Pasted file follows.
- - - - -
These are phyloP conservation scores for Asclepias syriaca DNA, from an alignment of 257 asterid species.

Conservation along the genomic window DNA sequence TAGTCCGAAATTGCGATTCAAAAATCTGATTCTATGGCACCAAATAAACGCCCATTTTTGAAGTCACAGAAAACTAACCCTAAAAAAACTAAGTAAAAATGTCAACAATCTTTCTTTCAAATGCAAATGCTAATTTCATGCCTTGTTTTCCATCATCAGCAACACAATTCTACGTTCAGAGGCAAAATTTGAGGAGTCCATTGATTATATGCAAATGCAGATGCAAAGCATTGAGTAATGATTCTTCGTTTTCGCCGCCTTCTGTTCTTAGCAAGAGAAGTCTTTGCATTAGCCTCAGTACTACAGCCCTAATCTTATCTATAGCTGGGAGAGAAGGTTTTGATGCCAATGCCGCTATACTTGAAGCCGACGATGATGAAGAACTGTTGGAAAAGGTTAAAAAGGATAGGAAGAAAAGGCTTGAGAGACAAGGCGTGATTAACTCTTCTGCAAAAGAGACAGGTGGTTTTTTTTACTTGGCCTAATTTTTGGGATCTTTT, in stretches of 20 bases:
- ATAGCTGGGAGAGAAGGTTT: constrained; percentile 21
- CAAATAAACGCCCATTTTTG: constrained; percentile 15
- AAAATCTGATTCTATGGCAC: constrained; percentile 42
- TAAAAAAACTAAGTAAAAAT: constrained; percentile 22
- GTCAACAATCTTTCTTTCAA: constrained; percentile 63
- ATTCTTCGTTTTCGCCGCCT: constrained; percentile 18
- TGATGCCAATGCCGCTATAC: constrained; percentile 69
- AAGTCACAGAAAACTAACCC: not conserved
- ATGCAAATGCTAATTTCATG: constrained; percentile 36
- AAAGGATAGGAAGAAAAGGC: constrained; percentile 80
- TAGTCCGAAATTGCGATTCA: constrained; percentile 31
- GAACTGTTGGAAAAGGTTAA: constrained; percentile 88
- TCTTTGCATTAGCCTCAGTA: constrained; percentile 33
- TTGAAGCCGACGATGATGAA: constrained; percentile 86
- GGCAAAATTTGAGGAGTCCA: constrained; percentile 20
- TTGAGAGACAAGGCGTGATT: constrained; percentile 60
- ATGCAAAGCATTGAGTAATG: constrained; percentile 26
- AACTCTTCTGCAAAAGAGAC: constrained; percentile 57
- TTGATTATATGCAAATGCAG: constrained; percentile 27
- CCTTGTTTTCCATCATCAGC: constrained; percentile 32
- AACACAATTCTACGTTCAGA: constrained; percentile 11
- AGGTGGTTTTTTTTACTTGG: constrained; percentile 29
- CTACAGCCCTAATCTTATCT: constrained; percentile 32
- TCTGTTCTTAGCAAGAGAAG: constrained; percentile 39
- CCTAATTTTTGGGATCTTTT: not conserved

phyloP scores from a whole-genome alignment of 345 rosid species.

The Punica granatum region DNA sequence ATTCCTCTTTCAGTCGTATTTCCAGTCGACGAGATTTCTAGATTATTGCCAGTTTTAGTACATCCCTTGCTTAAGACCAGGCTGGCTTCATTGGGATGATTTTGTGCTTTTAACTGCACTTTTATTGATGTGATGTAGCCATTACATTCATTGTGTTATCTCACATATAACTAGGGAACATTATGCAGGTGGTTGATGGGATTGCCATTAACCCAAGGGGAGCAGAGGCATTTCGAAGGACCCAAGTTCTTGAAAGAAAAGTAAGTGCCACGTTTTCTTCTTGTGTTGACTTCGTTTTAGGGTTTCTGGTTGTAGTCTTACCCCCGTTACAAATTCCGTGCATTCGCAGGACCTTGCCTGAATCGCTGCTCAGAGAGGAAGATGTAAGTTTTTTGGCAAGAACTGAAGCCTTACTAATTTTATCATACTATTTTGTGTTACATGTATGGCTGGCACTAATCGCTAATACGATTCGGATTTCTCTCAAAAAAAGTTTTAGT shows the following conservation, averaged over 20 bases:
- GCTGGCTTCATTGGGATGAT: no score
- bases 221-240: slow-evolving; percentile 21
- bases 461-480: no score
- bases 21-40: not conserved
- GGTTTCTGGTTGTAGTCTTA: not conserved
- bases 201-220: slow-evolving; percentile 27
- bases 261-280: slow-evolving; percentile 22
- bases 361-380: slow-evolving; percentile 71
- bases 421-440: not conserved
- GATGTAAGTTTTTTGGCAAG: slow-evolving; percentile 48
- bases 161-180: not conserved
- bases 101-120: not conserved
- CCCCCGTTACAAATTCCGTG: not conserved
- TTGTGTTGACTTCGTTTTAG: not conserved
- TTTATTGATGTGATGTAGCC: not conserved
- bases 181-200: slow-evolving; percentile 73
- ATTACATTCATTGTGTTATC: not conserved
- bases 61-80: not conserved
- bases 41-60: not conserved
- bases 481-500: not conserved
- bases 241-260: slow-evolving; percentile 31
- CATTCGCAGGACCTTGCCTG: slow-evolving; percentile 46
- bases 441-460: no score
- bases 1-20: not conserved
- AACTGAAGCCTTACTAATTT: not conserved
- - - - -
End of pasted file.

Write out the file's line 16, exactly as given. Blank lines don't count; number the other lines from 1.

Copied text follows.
- TTGAAGCCGACGATGATGAA: constrained; percentile 86